Radioactive decay is a random process at the single-atom level; is impossible to predict exactly when a particular atom will decay. However, the chance that a given atom will decay is constant over time. And for a large number of atoms, the decay rate for the collection as a whole can be computed from the measured decay constants of the nuclides (or equivalently from the half-lives) .
Given a sample of a particular radionuclide, the half-life is the time taken for half of its atoms to decay . The following equation is used to predict the number of atoms (N) of a a given radioactive sample that remain after a given time (t):
Where: τ, "tau" is the average lifetime of a radioactive particle before decay. λ, the decay constant "lambda" is the inverse of the mean lifetime, and N0 is the value of N at t=0. The equation indicates that the decay constant λ has units of t-1, and can thus also be represented as 1/τ, where τ is a characteristic time of the process called the time constant.
The half-life is related to the decay constant as follows: set N = N0/2 and t = T1/2 to obtain:
This relationship between the half-life and the decay constant shows that highly radioactive substances are quickly spent, while those that radiate weakly endure longer. Half-lives vary widely: that of 209Bi is 1019 years, while unstable nuclides can have half-lives that have been measured as short as 10−23 seconds.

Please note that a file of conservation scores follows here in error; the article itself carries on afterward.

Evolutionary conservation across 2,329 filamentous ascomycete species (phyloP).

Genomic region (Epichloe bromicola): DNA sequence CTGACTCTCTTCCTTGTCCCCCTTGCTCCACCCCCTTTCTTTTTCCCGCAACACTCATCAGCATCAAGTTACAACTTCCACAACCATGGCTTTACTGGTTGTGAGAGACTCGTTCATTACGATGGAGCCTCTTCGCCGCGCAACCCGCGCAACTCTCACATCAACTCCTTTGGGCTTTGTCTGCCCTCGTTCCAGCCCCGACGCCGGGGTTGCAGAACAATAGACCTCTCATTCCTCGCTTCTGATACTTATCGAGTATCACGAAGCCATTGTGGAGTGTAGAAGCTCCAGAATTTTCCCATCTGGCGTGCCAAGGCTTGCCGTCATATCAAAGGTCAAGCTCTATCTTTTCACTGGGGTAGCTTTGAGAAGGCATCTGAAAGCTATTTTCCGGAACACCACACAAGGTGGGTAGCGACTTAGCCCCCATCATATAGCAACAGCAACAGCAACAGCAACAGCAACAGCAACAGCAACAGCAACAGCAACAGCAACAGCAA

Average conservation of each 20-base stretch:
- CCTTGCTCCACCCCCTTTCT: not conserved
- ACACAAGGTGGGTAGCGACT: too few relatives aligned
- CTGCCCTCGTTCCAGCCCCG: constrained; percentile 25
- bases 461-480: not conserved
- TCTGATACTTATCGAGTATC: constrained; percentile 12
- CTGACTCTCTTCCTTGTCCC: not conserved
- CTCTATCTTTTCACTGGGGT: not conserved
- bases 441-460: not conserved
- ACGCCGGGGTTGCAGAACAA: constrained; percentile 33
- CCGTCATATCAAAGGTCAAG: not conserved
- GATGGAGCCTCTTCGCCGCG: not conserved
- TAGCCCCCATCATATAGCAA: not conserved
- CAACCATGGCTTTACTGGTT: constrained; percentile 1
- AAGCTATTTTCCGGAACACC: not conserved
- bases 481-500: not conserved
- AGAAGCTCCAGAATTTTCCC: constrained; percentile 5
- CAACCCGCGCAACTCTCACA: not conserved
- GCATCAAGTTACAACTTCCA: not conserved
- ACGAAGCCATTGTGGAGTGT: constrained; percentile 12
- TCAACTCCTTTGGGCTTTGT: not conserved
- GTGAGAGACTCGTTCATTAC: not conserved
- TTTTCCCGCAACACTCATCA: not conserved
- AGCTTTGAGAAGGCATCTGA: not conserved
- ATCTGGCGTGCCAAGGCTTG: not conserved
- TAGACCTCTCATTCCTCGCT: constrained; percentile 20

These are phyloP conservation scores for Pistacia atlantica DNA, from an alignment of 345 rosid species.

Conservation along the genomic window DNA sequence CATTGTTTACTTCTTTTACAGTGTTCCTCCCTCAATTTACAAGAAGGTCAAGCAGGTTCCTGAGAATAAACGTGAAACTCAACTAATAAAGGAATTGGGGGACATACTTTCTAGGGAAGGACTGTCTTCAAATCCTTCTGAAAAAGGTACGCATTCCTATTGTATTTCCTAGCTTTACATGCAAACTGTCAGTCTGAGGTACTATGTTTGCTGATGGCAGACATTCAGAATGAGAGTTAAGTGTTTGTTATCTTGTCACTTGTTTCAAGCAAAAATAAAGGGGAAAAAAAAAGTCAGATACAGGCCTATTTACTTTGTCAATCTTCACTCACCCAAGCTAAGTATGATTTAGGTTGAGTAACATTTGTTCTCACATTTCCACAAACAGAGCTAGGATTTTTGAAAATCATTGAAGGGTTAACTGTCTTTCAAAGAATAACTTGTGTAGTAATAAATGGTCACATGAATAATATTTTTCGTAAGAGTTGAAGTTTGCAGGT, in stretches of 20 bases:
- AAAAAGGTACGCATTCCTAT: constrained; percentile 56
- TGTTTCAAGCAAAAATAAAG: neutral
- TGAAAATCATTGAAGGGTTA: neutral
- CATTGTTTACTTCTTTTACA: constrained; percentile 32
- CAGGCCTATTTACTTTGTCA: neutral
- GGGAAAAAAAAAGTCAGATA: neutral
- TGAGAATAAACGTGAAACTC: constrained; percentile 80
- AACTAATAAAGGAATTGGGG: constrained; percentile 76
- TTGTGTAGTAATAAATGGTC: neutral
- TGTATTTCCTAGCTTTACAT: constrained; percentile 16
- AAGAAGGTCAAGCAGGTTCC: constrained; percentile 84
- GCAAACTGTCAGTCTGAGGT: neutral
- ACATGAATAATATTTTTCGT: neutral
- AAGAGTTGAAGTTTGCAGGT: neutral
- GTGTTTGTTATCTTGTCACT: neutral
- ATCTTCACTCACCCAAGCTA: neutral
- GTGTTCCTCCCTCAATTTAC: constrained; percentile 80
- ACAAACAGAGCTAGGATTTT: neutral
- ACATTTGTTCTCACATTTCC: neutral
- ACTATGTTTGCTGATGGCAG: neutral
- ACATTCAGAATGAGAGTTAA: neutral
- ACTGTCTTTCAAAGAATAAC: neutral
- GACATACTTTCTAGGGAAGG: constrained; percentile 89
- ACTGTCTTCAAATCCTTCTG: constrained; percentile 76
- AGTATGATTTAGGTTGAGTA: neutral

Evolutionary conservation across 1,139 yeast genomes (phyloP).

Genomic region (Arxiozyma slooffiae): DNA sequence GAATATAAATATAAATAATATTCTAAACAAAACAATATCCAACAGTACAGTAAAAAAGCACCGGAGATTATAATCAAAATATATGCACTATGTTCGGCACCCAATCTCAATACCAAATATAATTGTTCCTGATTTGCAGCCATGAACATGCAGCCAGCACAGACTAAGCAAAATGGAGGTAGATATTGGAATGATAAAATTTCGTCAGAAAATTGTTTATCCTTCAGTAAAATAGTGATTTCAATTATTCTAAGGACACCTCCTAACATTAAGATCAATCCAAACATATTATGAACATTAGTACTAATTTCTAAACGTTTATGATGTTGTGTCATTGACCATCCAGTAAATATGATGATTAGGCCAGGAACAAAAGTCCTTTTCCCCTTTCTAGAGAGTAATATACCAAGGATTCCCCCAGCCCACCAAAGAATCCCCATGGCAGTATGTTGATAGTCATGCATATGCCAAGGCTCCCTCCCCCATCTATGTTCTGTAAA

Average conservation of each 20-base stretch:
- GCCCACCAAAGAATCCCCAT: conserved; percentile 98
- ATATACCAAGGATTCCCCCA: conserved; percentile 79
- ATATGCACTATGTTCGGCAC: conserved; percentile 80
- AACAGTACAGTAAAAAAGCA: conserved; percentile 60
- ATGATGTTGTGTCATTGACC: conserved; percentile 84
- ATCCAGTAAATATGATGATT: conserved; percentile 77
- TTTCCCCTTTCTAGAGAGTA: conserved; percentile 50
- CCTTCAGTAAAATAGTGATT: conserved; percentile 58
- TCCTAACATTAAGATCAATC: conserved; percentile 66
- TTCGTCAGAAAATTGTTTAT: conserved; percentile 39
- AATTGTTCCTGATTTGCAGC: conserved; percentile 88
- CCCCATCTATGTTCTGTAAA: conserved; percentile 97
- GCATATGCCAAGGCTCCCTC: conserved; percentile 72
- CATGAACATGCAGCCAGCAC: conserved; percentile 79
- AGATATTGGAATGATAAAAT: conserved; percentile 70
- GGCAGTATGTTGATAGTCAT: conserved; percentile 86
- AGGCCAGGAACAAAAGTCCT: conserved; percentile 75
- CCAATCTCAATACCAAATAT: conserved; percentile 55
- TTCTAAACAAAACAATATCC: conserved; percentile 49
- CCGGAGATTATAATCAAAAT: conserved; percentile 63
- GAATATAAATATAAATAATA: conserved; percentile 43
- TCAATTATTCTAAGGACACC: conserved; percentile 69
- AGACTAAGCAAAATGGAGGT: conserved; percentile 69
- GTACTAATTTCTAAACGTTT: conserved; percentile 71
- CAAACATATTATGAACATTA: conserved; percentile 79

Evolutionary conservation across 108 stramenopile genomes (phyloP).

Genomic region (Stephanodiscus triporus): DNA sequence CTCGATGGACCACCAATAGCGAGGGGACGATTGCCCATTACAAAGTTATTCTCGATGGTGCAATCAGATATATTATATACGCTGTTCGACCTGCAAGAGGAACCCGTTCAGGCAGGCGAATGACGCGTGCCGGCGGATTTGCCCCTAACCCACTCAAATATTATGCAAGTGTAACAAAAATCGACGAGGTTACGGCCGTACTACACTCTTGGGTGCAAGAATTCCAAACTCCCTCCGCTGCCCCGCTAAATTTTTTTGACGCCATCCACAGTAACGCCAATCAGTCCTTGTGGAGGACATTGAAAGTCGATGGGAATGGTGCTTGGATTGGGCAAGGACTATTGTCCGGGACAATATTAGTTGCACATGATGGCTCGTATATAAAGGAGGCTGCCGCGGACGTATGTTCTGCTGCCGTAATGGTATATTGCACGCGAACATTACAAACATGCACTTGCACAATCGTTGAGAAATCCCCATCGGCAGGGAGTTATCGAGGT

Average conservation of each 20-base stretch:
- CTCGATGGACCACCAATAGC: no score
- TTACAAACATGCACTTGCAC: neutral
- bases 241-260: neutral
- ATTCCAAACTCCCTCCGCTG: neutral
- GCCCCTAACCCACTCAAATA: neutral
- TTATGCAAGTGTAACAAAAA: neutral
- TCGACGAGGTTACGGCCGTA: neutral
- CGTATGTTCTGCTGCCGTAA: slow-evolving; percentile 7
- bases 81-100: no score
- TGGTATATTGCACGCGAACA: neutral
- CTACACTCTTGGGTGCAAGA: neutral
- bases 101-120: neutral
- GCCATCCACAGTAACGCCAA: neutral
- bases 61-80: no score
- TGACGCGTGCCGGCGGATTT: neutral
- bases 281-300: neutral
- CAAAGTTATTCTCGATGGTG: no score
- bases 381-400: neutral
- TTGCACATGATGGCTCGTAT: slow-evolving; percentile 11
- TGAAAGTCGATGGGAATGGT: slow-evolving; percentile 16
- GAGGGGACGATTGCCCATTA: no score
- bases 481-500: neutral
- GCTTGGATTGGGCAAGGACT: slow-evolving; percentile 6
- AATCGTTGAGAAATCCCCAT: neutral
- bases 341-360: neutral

Rewriting the initial equation after converting logarithmic bases, the following equation can be shown to be valid:
Since radioactive decay is exponential with a constant probability, each process could as easily be described with a different constant time period that gave its "(1/3)-life" (how long until only 1/3 is left) or "(1/10)-life" (a time period until only 10% is left), and so on. Thus, the choice of τ and t1/2 for marker-times, are only for convenience, and from convention. Mathematically, the nth life for the above situation would be found in the same way as above—by setting N = N0/n, and substituting into the decay solution to obtain: